Threatpost made this practical guide, however this is more a journey of architecting. Read more.
Supporting open source, Cyberpunk/n0where.net, gives both practical tips and news for tools that a cyber security geek would love. And the best part is its rating feature for all published articles. E.g., here I found the SELKS distro.
Check out these categories I found especially interesting:
Another “black-hat” site, spyhood, for security practitioners who like to learn from cyber security tools, games and news you can learn from.
The guides are rather trivial (or made trivial:)) with illustrations, step-by-step instructions and screenshots. Just played with the security camera recently.
I like mind maps, they help structure stuff. There are certainly a lot of cyber security mind maps as well to help professionals, consultants as well as management cope with this growing field. Check out the following:
Enterprise Cyber SecuriTy Reference Architecture (ECSTRA) is a nice tree/taxonomy and a checklist if you like a checklist while trying to figure out what not to miss. Its not exaustive, but covers most topics, such as preventive measures, security services catalogue etc.
Also see this article its maker: https://www.linkedin.com/pulse/what-does-ciso-your-board-you-need-know-breadth-cyber-boris-taratine/
Security I believe is not to be fixed with tools only. Theres no silver bullet, so argumenting password vaults will fit all is unfortunate. For personal use I love both Googles Smart Lock and other password vaults. However, if you aim to control access to large sets of corporate services and apps, aim for SSO and complete IAM to prevent, detect and respond. This article adress this challenge well.
Windows have taken the effort to fight ransomware with Controlled Folder Access, bleepingcomputer sais. It requires Win 10 Fall Creators Update, which is version 1709. Check your version. Enable it under Virus & threat protection if available.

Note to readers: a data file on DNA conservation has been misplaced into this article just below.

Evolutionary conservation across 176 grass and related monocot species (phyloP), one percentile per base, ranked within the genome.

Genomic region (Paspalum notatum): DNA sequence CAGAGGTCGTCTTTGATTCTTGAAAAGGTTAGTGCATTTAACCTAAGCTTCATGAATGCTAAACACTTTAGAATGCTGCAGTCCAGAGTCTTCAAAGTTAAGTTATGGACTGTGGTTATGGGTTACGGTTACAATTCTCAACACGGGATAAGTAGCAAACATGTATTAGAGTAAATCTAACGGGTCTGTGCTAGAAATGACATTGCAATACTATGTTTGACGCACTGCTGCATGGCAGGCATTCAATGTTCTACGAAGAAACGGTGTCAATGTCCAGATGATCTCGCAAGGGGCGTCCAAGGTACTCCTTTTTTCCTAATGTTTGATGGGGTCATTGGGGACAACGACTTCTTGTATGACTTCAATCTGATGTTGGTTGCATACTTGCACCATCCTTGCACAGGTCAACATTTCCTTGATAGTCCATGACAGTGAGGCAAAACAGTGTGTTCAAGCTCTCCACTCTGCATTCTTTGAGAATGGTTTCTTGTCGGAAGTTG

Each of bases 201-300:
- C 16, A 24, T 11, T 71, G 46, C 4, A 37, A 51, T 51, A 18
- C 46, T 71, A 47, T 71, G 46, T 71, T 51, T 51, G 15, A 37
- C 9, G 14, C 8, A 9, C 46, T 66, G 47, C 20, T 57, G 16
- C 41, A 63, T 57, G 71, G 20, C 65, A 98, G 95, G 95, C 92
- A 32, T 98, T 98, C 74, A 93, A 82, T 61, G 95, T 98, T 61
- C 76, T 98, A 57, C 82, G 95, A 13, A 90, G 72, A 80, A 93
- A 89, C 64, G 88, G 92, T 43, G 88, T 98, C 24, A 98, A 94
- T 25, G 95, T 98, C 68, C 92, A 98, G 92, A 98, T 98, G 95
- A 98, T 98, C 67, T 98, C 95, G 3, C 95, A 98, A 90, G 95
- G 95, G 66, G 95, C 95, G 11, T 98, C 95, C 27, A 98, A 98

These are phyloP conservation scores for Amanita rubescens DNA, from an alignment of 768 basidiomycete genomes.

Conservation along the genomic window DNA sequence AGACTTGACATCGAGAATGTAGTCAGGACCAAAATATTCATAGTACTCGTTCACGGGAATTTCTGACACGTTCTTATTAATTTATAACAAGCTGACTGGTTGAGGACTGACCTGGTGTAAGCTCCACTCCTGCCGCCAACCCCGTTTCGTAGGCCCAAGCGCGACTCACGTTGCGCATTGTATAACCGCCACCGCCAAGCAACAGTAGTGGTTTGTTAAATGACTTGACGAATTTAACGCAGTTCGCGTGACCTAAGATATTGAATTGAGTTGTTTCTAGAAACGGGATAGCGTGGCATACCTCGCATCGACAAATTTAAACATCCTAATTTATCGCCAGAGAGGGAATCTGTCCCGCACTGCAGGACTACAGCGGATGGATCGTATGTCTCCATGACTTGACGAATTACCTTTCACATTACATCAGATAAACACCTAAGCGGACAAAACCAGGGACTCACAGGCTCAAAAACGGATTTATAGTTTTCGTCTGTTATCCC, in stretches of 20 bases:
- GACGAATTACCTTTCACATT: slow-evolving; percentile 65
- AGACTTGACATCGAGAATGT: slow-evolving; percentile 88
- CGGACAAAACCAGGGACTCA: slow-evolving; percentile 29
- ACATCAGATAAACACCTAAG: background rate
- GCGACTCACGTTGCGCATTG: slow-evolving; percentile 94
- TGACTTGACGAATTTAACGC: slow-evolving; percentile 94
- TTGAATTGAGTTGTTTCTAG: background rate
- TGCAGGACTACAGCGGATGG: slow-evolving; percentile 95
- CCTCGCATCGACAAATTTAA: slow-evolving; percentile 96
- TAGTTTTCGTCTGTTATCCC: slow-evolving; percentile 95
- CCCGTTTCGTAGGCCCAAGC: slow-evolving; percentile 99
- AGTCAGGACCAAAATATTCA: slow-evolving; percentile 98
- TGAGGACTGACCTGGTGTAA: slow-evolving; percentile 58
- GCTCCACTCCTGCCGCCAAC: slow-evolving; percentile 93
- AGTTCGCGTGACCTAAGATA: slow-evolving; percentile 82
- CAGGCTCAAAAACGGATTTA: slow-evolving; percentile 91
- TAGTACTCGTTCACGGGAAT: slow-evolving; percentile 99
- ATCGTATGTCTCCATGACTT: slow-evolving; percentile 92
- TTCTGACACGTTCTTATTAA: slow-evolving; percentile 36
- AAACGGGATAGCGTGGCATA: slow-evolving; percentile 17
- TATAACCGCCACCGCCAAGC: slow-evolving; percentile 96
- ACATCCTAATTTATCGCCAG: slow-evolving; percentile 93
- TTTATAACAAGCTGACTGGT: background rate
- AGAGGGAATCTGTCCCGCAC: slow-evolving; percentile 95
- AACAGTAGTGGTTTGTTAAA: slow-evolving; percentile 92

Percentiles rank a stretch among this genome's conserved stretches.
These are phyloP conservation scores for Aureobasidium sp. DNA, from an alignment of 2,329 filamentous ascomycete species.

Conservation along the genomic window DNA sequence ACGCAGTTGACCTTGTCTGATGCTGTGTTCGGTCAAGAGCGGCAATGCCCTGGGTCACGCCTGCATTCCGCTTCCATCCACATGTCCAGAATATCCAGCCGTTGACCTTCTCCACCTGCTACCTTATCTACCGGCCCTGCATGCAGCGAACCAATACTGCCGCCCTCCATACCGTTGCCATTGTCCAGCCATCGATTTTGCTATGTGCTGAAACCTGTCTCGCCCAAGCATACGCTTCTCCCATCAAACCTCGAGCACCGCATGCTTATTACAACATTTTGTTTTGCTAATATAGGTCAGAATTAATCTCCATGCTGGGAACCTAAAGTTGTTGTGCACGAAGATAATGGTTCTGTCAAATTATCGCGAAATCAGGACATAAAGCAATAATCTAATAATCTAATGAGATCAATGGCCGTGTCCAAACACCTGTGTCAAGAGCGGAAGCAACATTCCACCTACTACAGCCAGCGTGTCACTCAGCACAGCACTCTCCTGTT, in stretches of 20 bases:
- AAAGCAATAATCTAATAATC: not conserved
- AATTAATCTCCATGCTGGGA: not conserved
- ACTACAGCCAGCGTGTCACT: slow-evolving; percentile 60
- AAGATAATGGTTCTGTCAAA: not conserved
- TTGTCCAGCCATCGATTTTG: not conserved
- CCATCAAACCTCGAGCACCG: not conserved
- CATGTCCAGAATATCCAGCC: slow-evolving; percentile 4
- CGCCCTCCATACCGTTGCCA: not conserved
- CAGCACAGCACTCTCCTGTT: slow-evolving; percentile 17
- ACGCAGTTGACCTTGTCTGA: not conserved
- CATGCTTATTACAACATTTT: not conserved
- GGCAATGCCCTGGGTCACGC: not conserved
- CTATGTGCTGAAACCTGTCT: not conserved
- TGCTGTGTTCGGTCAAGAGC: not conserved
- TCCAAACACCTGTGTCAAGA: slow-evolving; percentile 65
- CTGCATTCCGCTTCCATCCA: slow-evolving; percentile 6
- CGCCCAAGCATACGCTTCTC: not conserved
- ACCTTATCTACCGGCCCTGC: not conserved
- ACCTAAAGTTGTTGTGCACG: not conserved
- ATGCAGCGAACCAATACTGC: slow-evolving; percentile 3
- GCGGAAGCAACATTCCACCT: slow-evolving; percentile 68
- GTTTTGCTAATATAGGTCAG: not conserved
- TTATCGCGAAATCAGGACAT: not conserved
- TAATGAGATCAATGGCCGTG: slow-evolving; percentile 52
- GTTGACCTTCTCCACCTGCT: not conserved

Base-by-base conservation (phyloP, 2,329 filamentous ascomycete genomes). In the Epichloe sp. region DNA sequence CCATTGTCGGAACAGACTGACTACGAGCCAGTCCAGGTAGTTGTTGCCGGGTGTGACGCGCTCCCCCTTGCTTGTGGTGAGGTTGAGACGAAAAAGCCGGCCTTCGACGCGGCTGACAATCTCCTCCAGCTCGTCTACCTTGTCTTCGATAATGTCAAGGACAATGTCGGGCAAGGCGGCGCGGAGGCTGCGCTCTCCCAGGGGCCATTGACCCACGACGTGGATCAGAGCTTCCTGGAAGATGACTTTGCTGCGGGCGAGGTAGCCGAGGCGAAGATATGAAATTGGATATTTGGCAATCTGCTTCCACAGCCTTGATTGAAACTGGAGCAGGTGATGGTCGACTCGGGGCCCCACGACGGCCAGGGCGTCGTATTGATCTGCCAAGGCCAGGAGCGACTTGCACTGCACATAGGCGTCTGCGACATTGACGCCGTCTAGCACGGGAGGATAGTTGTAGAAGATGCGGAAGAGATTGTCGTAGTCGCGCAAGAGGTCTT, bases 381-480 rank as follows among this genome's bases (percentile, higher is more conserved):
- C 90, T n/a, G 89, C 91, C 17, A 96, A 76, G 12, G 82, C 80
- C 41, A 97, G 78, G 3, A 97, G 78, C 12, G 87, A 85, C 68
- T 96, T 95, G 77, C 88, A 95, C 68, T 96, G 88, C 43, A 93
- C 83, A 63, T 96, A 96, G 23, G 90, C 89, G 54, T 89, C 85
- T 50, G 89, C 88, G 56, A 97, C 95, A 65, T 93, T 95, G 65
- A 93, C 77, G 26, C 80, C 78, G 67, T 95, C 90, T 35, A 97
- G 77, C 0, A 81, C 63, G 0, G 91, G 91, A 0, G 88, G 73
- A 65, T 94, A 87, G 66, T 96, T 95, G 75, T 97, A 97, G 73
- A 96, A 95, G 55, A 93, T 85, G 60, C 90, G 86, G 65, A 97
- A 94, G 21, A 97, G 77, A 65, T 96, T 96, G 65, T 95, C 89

*playing with Windows settings URI, making the settings links.
I have been using/playing with Azure lately. Everything from server builds, Azure AD, network security and all those magical app services and microservices for AI, cognitive behaviour, threat analytics and more. Playing with Azure is free for a limited subscription with enough cash to play with most (although not resource intensive) services. See here.
Azure security enables you to protect, detect and respond your services. What I find even more interesting from a security perspective is how you can penetration test your Azure ser vices using Kali for Azure. Have not yet tested it out myself, but plan to. It can be acquired here.
Just make sure you let Microsoft know if you plan to pentest something – as you probably would if you tested your corporate network:)
…Google says. Or they don’t actually say so, but their BeyondCorp approach to enterprise security certainly address it. Instead of building a perimeter sound enterprise network, they push security to whom shall access what without building a wall around it. I have tried to split this graphically in four as follows: Continue reading “Move away from the Perimeter”